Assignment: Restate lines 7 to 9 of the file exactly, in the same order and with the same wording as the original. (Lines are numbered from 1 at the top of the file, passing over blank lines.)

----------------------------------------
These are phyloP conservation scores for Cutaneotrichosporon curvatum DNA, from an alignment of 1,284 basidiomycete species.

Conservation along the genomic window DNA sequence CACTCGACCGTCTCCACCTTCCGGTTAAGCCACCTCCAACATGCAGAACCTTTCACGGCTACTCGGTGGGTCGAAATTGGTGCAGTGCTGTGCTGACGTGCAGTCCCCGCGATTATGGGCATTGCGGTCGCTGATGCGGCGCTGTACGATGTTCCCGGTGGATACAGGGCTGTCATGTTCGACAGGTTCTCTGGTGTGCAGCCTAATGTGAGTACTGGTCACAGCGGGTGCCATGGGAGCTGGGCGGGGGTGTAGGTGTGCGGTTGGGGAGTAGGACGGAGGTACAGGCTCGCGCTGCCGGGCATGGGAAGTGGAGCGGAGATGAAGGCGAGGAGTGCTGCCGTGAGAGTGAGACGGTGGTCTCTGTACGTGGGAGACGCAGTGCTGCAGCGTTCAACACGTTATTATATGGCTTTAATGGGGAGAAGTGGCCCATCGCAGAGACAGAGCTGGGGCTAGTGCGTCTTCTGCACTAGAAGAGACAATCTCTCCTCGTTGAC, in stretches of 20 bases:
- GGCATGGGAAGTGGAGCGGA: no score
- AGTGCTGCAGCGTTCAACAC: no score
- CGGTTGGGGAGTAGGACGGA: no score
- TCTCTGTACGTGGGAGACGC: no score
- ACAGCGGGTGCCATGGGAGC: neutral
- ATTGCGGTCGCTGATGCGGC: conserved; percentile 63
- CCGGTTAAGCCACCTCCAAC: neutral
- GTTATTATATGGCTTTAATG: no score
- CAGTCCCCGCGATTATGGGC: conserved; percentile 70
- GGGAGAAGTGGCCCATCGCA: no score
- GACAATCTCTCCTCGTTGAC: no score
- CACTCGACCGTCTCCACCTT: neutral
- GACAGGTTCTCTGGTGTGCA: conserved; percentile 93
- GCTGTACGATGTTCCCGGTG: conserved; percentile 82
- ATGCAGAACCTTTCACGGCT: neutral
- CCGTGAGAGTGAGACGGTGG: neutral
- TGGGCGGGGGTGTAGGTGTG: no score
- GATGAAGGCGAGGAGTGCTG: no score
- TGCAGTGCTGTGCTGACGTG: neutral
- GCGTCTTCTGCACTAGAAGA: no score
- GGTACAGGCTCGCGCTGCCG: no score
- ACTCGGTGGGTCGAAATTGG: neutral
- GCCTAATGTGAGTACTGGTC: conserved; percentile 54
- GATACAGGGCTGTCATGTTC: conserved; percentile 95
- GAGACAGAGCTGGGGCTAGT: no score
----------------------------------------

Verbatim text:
- ACAGCGGGTGCCATGGGAGC: neutral
- ATTGCGGTCGCTGATGCGGC: conserved; percentile 63
- CCGGTTAAGCCACCTCCAAC: neutral